The Boss asks you to organise a conference. Your first reaction, «Great! This could be fun». Your second reaction, «Where do I start?».
Organising a conference, large or small, is not a simple a task. It involves layers of decisions – on budget, location, guest speakers, audience, catering, duration, logistics – and a lot of time spent on preparation work before the big event.
To help you along the way, we have created a simple checklist.
På norsk: 8 grep for en vellykket konferanse.
It is always best to start with the basics. Planning the dates, times and event schedule is the foundation for everything else.
If you’re planning a one day conference, allow time for travelling to and from the venue. Try to avoid choosing dates during, or near, school and public holidays.
Choose a venue that has flexible capacity.
If your conference is popular and attracts more people, a venue that can accommodate extra numbers at short notice is the best option.
Choose a venue that is easy to reach by road or public transport, that has ample parking space and is easy to find.
3. Know your audience
Make sure you have a clear idea of what your audience would be interested in hearing. The guest speakers should fit the event and the audience.
The way you light the venue affects your audience too. Do you light just the guest speakers or the whole room? If the audience are expected to take notes, or use laptops, then the room should be well lit. If the audience is just expected to listen, then low level lighting in the room will put the focus on the guest speaker.
And remember. People struggle to concentrate for more than 45 minutes so it can be a good idea to divide each presentation with 10 minute breaks.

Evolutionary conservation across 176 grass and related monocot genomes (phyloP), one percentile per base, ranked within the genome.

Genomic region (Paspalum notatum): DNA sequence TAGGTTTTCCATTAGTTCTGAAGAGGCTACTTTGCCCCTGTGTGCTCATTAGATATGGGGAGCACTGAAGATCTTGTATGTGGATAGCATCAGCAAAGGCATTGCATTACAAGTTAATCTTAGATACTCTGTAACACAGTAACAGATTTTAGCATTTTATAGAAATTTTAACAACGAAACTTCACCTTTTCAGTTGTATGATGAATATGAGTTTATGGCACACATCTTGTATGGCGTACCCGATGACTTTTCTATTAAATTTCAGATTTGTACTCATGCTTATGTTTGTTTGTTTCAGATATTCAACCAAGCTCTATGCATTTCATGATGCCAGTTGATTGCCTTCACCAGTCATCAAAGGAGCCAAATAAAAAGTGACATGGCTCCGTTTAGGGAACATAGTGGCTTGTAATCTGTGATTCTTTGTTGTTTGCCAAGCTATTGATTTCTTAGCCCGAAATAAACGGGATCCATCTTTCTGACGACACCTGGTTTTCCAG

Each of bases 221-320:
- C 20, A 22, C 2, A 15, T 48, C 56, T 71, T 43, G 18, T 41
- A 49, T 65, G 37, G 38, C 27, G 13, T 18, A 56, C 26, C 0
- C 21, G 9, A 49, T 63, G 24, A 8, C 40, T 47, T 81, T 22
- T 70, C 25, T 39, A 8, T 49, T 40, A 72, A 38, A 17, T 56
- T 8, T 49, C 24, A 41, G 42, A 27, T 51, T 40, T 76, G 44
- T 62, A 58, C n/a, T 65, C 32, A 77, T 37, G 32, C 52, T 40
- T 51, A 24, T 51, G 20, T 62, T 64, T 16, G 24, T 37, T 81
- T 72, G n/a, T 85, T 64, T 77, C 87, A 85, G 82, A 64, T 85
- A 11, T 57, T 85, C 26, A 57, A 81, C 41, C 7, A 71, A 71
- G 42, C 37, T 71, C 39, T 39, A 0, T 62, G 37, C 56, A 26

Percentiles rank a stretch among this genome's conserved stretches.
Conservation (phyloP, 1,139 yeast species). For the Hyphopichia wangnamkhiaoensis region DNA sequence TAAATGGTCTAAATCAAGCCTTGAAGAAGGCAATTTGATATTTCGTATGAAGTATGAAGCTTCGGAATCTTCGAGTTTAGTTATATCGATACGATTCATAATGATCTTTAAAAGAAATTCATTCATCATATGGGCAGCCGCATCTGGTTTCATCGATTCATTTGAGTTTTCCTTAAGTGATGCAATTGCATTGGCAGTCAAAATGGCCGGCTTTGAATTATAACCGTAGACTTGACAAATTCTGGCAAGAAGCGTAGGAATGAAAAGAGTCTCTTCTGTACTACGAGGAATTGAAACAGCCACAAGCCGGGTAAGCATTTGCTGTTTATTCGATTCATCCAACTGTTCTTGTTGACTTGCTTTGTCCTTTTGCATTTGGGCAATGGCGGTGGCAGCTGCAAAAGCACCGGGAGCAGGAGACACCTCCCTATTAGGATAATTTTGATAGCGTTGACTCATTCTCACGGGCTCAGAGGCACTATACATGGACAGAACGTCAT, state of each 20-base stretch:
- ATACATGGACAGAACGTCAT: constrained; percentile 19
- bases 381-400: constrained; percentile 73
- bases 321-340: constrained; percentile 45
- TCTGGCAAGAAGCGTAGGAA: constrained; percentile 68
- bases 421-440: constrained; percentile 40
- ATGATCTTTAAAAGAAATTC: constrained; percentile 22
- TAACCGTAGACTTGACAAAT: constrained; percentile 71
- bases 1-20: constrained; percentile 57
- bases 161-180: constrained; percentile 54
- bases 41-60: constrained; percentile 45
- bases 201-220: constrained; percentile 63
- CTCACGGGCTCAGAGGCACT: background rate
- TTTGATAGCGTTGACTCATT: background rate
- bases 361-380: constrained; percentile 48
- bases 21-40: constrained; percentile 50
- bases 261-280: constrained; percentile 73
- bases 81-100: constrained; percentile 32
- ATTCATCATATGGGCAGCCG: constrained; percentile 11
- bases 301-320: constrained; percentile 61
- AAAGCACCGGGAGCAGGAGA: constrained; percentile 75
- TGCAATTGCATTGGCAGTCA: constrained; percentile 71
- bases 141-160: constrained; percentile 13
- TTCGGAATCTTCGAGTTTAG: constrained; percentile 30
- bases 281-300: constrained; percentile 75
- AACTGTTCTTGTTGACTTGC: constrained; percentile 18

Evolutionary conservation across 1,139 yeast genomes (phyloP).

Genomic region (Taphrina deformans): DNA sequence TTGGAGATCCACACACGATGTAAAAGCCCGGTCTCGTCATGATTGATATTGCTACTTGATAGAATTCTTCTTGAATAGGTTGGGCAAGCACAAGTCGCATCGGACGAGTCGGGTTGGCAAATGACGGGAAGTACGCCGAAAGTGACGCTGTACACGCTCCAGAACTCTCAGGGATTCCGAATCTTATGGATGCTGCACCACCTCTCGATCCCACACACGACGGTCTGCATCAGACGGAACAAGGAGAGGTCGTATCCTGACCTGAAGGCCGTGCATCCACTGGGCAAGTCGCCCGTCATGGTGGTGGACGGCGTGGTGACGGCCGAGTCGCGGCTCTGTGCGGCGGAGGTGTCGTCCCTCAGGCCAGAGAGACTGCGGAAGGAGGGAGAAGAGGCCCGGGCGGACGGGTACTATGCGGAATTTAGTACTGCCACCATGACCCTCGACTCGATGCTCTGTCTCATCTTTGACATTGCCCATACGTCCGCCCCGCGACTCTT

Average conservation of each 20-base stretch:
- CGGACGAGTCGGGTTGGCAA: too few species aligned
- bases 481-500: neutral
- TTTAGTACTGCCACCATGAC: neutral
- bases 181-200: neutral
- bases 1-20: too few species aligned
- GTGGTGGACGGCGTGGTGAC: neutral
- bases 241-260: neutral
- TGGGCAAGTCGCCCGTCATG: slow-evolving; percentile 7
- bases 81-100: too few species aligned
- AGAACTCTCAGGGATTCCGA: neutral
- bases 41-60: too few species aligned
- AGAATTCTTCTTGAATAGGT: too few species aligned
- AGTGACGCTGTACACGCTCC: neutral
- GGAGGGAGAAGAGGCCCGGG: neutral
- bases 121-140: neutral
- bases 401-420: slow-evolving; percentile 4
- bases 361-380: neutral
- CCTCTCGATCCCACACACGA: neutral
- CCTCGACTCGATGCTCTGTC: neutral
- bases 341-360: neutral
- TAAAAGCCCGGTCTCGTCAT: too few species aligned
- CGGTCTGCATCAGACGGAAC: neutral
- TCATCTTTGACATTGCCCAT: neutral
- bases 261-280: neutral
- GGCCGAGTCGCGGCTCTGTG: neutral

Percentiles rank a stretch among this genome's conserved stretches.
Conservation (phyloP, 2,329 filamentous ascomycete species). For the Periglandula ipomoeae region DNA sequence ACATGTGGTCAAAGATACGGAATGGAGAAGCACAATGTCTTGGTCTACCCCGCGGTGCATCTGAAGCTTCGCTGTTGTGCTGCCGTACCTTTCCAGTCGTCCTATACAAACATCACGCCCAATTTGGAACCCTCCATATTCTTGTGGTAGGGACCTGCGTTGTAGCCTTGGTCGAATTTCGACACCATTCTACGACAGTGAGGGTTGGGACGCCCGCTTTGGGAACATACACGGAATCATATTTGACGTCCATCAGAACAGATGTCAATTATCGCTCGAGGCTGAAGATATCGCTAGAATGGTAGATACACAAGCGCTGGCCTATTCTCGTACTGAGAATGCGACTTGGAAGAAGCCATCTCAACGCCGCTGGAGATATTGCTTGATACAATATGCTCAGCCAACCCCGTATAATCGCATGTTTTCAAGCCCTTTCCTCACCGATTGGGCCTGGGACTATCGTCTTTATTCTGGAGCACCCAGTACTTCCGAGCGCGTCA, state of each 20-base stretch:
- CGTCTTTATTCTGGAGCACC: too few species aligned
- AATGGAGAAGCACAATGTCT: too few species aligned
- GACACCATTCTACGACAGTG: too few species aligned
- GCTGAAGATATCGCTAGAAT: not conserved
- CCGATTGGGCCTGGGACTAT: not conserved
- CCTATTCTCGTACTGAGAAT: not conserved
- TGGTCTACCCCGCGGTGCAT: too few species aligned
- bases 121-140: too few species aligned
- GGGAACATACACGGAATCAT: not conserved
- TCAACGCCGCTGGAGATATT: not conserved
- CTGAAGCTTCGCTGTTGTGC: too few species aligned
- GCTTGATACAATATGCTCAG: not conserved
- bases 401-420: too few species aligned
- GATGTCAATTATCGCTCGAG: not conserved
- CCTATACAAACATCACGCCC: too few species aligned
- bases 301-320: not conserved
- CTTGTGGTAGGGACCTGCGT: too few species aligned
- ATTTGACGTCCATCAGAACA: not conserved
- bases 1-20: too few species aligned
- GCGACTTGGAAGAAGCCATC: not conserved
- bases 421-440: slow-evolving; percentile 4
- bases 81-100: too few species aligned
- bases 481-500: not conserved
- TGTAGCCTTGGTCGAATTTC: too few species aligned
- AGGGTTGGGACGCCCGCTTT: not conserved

4. Guest speakers
In advance of the event, give your guest speaker details such as the size of the audience, how long the presentation should be, the topic to cover, duration and a description of the venue that includes all the technical equipment available.
If you have several guest speakers, give them a list of the different topics each will be presenting. This helps to avoid different speakers covering the same material.
Ask your guest speakers to send you three sentences that can be used to present them to their audience.
Even if your conference is a «free event», people will want to know the benefits of attending. Everyone’s time is precious these days so you need to show them why this is a worthwhile conference to attend.
The invitations and marketing material announcing a great speaker, or a venue in an attractive location, can affect whether people attend or not.
Have you ever met a happy chap with low blood sugar? Yes? Lucky you – but don’t take that chance during your conference.
Your audience, even for a short conference, will need some form of catering.
Plan the catering requirements around your conference schedule. Try to remember that people at conferences like to network and, a refreshment break is a great opportunity for people to talk but it often needs more time than a quick 10 minutes.
7. Can everybody hear me?
When you’re up on stage and something goes wrong, even a minor technical fault can disrupt everyone’s concentration.
Always arrange a technical check before the conference starts so that the guest speaker becomes familiar with the equipment and can be confident they have the technical support they need.
8. Event a success – don’t forget the feedback
Try to get feedback from your audience, either from Q&A sessions or feedback forms, as it can help towards planning more conferences in the future. You will get a better response if you set aside time within the conference or straight after the event to get the feedback.
After the conference, make contact with your guest speakers to thank them for their contribution and share positive feedback with them as well.
And there you have it, 8 top tips for your first conference. And when the conference is over, you can breathe a sigh of relief and give yourself a huge pat on the back.